Posted by: Jeff Lester on May 29, 2006
Edi and I went with our pals Rob and Rachel Ginsberg today, as we’ve been telling each other forever we would. The idea is that maybe Rob and I would team up to sell some over our copious amounts of crap and split the cost of renting a table together, and this would be our chance to research the market and see how it shaped up. That was what we were supposed to do. What we actually did, of course, was pounce on any box of comics we could find and rifle through, holding up particularly unappetizing examples to each other.
Which is how I found issues #2-5 of Captain America by Rob Liefeld and Jeph Loeb.
Now, I should, with a header like the above, talk about how freakin’ scary the Allemany Flea Market is. But it’s hard, frankly, to really convey the sheer weight of how depressing and awful the place actually is. It’s less a flea market and more like a refugee camp for the self-deluded. Large bins of rusty tools and battered jewelry compete for space with tattered, unread magazines. A grease-stained kimono flaps like the flag of a defeated army over quivering fold-out tables and rusted out tricycles. And all of that would be fine if it was priced accordingly, or at least put forward with a kind of humility that would allow browsers to amuse themselves. But the prices were ghastly–“Three dollars,” a man announced proudly when I started to sift through his collection of battered VHS cassettes to see if he had any DVDs (he didn’t).
At one point, I held up battered X-Men: The Motion Picture action figures, still carded but flecked inside the bubble with spots of moisture. “Oooo, you can complete your collection, Rob,” I said and the owner all but leapt at us from the other side of the table. “I’ve got others,” he said and pushed forward to Matrix action figures. “Only six dollars each.”
Similarly, when I was caught elsewhere showing off a pair of matching Punisher figures (from the Toy Biz “Street Action” series), the guy came forward and said, “Both figures for ten bucks.”
I scrutinized the figures, still marked with yellowing Kaybee Toys tags of four dollars. “They’re exactly the same figure. Why–“
“Different comic books,” he said, pointing at the backs. “They’re, uh, variants.”
At another point, walking by DVDs, I said to Rob, “Oooo. One Night at McCool’s.”
“Yeah,” Rob said. “How could they let that one go?”
A young guy appeared out of nowhere. “Which movie?”
“Oh, uh, One Night at McCool’s.”
The guy stepped forward to the table and looked at the movie. “Oh, yeah. Great movie.”
Rob and I walked forward about ten steps and Rob looked back. “Dude,” he said to me. “I think we convinced him that One Night at McCool’s is a keeper. He took it off the table and put it over near his car.”
It wasn’t until halfway around the “Mart” that we found any comic books at all. A large Jamaican woman had approximately two long boxes of mid-90’s DC and Marvel titles, with the quality reaching the peak of the four issue Saint of Killers mini (and a few issues from the first ten of Hitman) and then quickly spiking back down to Midnight Sons, Dan Chichester’s Daredevil, issues from the Death of Superman storyline, and Liefeld & Loeb’s Captain America.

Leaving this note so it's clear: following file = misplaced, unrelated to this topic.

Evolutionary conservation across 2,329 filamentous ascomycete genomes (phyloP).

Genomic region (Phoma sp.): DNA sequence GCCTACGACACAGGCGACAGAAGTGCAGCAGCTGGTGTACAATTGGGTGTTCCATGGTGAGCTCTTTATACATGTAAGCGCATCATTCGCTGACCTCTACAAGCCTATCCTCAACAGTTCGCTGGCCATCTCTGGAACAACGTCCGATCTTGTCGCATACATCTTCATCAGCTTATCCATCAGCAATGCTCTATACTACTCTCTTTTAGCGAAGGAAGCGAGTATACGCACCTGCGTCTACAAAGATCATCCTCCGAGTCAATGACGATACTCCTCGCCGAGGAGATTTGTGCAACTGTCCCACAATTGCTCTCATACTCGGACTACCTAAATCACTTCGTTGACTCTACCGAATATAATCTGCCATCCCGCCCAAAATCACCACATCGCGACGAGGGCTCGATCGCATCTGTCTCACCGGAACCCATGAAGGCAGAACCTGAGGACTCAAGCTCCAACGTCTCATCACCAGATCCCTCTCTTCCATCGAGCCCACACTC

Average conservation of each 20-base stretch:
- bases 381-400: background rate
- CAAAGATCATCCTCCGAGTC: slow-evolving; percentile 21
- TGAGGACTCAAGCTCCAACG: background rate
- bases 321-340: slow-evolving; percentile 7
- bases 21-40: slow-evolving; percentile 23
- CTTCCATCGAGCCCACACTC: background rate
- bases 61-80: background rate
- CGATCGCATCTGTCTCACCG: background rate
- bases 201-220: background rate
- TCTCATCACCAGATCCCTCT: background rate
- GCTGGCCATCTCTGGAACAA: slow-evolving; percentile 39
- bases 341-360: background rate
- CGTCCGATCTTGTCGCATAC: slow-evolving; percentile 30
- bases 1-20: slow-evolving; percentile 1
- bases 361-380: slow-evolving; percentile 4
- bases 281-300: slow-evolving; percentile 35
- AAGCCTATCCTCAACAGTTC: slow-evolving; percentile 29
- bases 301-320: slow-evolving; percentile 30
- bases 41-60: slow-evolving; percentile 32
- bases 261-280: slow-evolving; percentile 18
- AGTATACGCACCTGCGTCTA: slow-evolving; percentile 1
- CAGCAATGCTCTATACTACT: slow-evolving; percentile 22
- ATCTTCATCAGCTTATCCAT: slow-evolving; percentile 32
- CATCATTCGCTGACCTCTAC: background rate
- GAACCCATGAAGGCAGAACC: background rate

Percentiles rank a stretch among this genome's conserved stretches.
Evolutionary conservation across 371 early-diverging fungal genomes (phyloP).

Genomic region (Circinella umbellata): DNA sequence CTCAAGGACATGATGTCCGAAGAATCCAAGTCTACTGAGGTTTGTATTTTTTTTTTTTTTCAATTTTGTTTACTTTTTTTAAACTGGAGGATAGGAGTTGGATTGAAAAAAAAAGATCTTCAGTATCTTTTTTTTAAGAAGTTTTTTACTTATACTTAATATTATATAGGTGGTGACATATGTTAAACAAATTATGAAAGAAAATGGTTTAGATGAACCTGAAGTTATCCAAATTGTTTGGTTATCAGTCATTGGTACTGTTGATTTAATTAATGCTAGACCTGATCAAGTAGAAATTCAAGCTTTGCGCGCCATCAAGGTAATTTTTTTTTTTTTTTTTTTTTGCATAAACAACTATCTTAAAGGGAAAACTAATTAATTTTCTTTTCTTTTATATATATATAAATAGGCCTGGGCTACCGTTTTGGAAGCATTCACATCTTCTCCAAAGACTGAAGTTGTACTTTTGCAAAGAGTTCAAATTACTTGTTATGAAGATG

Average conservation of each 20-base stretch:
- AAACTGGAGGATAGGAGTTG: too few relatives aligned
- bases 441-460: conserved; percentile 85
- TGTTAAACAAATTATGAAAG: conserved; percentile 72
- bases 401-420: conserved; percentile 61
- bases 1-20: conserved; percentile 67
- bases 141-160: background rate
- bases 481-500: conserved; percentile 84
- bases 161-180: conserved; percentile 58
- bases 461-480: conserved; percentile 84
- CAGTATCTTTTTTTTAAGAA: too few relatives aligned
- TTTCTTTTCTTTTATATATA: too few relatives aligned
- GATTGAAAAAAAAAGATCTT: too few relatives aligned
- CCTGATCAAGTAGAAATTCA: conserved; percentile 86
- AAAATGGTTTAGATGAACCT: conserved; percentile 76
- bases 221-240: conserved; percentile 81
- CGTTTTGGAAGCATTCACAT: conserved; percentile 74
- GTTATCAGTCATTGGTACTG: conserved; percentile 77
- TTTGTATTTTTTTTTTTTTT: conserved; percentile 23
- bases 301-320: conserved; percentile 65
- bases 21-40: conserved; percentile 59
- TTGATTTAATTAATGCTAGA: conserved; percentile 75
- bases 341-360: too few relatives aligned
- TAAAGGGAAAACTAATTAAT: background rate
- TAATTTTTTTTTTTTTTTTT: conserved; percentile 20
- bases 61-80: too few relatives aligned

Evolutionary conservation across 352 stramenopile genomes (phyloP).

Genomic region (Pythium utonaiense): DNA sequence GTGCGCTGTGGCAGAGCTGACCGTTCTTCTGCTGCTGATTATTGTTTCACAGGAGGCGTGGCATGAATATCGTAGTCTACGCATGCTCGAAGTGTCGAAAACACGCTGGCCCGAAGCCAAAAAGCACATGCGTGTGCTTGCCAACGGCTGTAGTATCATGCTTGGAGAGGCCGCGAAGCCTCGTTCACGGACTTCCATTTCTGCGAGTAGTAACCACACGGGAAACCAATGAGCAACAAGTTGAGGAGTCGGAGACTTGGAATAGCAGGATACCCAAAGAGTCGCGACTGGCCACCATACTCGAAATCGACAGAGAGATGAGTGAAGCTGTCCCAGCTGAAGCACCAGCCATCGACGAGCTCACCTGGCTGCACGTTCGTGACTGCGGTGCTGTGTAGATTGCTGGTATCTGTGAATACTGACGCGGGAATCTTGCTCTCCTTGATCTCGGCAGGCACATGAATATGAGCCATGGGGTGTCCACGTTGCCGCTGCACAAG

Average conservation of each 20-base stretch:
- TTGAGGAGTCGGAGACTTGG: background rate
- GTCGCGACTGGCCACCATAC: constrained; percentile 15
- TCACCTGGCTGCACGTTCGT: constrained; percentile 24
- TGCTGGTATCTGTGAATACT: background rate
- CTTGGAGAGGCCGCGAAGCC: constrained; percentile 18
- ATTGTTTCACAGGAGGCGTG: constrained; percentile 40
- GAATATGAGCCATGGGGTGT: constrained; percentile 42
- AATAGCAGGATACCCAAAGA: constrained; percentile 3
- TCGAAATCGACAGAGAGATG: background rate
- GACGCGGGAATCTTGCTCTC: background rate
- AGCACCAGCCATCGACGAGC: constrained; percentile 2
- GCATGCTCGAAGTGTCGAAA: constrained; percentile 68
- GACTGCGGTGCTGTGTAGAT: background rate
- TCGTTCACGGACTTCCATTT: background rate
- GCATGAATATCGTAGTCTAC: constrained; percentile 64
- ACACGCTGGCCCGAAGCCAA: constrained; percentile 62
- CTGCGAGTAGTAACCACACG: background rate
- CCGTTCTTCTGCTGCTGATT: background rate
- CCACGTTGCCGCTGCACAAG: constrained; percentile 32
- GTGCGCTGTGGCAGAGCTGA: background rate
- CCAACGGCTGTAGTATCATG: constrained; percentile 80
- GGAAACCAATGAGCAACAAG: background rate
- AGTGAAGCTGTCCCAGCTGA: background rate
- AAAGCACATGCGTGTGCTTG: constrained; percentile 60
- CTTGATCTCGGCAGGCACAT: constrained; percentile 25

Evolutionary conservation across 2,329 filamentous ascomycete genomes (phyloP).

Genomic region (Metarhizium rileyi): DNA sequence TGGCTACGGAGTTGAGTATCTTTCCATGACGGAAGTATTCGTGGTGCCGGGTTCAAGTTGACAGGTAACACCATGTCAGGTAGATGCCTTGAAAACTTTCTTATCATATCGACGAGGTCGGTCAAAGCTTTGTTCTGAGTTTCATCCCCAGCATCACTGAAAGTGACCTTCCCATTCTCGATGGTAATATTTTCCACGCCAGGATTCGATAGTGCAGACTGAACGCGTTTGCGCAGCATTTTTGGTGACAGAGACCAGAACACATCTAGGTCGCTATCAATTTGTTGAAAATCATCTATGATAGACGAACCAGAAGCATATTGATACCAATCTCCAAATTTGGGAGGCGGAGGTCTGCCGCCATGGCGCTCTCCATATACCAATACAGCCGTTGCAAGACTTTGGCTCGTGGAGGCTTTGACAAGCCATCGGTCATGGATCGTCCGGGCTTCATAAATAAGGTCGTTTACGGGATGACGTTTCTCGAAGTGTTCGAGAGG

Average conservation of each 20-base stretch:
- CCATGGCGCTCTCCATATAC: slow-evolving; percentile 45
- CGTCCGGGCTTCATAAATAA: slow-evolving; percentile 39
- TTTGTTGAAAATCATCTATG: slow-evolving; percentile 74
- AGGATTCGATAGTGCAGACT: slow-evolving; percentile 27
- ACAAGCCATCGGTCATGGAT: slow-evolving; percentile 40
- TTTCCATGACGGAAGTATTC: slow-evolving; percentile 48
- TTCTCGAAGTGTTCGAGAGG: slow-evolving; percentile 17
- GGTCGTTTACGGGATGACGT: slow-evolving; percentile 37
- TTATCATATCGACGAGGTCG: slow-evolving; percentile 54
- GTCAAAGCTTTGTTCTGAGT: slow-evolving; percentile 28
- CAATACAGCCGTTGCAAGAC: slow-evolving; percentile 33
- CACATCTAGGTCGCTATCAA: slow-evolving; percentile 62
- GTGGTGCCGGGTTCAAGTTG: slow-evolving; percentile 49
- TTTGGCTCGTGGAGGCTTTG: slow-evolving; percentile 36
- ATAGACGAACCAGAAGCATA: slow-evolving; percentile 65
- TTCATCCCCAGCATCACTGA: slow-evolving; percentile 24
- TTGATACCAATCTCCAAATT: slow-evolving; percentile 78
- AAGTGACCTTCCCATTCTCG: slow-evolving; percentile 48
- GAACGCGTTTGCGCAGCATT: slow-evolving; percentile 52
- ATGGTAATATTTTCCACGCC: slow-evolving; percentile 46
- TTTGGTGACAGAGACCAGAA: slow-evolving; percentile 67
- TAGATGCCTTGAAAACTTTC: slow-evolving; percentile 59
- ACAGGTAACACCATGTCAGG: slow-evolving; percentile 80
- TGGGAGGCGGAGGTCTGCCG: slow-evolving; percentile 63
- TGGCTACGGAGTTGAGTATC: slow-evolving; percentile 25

I walked over to the woman with seven books. “How much?”
“Two dollars each? How about seven for all of ’em?”
She shook her head and nodded her head at the long boxes. “Those are thousands of dollars of books.”
“No,” I said. “They really aren’t.”
“When I was a girl,” she said in her accent, which may not have been Jamaican. “A man who lived next door collected comic books. And one day, another man came and bought four comics for twelve hundred dollars. I couldn’t believe it. Four comics for twelve hundred dollars!”
“Yes, well, some older comics are worth money to collectors. Some collectors.”
“So,” I said. “Seven?”
She shook her head. “Ten.” She kept shaking her head while taking my money, sure I was robbing her.
Finally, Rob and I found four boxes of good stuff. Starlin issues of Warlock; issues of Jimmy Olsen, including what appeared to be the entire Kirby run scatted among the different boxes. Gold Key Twlight Zones. Werewolf By Night. Creatures on the Loose featuring Man-Wolf. Unfortunately, they were priced like the good stuff. “50% off the marked price,” the wild-haired guy in his sixties said to us. The marked prices were between eight and fourteen dollars apiece.
As we walked away, Rob said, “It was just a relief to see some real comics. Even if they were comic book store prices.” And he was right. The rest of the flea market was like something out of a Nathanael West novel, a small setpiece of despair where people who’d been cheated out of their money by buying useless junk tried to prove they hadn’t by selling it to the next guy. It was commerce as a failed redemptive act.
“Yeah, but I dunno,” I said. “I was just hoping we’d find some, you know, Rom: Spaceknights for cheap.”
And then finally, at the end, in the back corners of the mart, next to the guy selling plastic lawn furniture for twenty dollars a piece and a lonely guy who’d talk about his Tex Avery sheet music to anyone who’d ask, I found a small beat up stack of yellowed, unbagged, bowed-in comic books. Supergirl #401. Montana Kid #46 (called Kid Montana in the indica and the corner of the cover). An issue of Strange Tales. Our Fighting Forces. And Amazing Spider-Man #35. I walked over to the guy standing by his van, a shirtless man in a baseball cap eating salad out of a foil take out tray.
“How much for these?” I said, holding up the small pile.
He looked at me, squinted. “Three dollars a book.”
And so, somehow, despite all my bitching and my group’s general lowered spirits from visiting this short, brutish and nasty pavillion of chintzy, overpriced goods, I ended up with this: